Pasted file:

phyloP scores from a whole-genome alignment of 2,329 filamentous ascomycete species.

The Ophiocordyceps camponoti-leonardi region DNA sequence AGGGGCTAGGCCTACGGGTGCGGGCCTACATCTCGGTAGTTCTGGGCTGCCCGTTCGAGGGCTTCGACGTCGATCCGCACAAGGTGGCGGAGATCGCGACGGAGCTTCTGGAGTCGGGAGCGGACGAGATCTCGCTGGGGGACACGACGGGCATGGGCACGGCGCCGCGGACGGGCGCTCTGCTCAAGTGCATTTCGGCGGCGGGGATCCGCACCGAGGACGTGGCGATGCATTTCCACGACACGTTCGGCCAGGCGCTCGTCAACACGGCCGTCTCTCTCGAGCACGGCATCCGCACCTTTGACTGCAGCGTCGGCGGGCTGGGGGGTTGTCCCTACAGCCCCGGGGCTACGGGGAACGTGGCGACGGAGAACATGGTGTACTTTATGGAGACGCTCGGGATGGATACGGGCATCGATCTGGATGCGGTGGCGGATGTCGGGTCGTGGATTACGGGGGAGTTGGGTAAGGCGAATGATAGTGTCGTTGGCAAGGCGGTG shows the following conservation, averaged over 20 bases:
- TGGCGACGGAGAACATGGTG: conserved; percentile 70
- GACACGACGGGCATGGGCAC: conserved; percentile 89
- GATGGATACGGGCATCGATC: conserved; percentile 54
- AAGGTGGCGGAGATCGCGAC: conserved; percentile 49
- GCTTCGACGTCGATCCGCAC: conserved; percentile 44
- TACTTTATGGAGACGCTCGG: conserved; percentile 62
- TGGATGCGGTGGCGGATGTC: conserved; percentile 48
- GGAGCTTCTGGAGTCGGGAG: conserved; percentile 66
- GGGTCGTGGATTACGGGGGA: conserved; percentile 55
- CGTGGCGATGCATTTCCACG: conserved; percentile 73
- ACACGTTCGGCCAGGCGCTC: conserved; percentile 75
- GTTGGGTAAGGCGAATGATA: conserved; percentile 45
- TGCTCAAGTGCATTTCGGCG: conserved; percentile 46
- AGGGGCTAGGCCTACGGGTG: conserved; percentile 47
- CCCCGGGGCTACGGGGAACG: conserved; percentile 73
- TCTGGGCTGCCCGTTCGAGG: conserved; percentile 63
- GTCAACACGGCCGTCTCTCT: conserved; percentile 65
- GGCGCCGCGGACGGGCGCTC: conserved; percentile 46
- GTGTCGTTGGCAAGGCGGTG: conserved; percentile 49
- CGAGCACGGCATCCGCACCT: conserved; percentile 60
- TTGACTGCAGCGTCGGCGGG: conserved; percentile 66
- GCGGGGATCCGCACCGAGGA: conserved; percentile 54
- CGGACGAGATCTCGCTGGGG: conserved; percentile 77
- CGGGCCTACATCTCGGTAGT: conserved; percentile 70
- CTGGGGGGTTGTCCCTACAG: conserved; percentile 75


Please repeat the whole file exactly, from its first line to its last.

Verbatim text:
phyloP scores from a whole-genome alignment of 2,329 filamentous ascomycete species.

The Ophiocordyceps camponoti-leonardi region DNA sequence AGGGGCTAGGCCTACGGGTGCGGGCCTACATCTCGGTAGTTCTGGGCTGCCCGTTCGAGGGCTTCGACGTCGATCCGCACAAGGTGGCGGAGATCGCGACGGAGCTTCTGGAGTCGGGAGCGGACGAGATCTCGCTGGGGGACACGACGGGCATGGGCACGGCGCCGCGGACGGGCGCTCTGCTCAAGTGCATTTCGGCGGCGGGGATCCGCACCGAGGACGTGGCGATGCATTTCCACGACACGTTCGGCCAGGCGCTCGTCAACACGGCCGTCTCTCTCGAGCACGGCATCCGCACCTTTGACTGCAGCGTCGGCGGGCTGGGGGGTTGTCCCTACAGCCCCGGGGCTACGGGGAACGTGGCGACGGAGAACATGGTGTACTTTATGGAGACGCTCGGGATGGATACGGGCATCGATCTGGATGCGGTGGCGGATGTCGGGTCGTGGATTACGGGGGAGTTGGGTAAGGCGAATGATAGTGTCGTTGGCAAGGCGGTG shows the following conservation, averaged over 20 bases:
- TGGCGACGGAGAACATGGTG: conserved; percentile 70
- GACACGACGGGCATGGGCAC: conserved; percentile 89
- GATGGATACGGGCATCGATC: conserved; percentile 54
- AAGGTGGCGGAGATCGCGAC: conserved; percentile 49
- GCTTCGACGTCGATCCGCAC: conserved; percentile 44
- TACTTTATGGAGACGCTCGG: conserved; percentile 62
- TGGATGCGGTGGCGGATGTC: conserved; percentile 48
- GGAGCTTCTGGAGTCGGGAG: conserved; percentile 66
- GGGTCGTGGATTACGGGGGA: conserved; percentile 55
- CGTGGCGATGCATTTCCACG: conserved; percentile 73
- ACACGTTCGGCCAGGCGCTC: conserved; percentile 75
- GTTGGGTAAGGCGAATGATA: conserved; percentile 45
- TGCTCAAGTGCATTTCGGCG: conserved; percentile 46
- AGGGGCTAGGCCTACGGGTG: conserved; percentile 47
- CCCCGGGGCTACGGGGAACG: conserved; percentile 73
- TCTGGGCTGCCCGTTCGAGG: conserved; percentile 63
- GTCAACACGGCCGTCTCTCT: conserved; percentile 65
- GGCGCCGCGGACGGGCGCTC: conserved; percentile 46
- GTGTCGTTGGCAAGGCGGTG: conserved; percentile 49
- CGAGCACGGCATCCGCACCT: conserved; percentile 60
- TTGACTGCAGCGTCGGCGGG: conserved; percentile 66
- GCGGGGATCCGCACCGAGGA: conserved; percentile 54
- CGGACGAGATCTCGCTGGGG: conserved; percentile 77
- CGGGCCTACATCTCGGTAGT: conserved; percentile 70
- CTGGGGGGTTGTCCCTACAG: conserved; percentile 75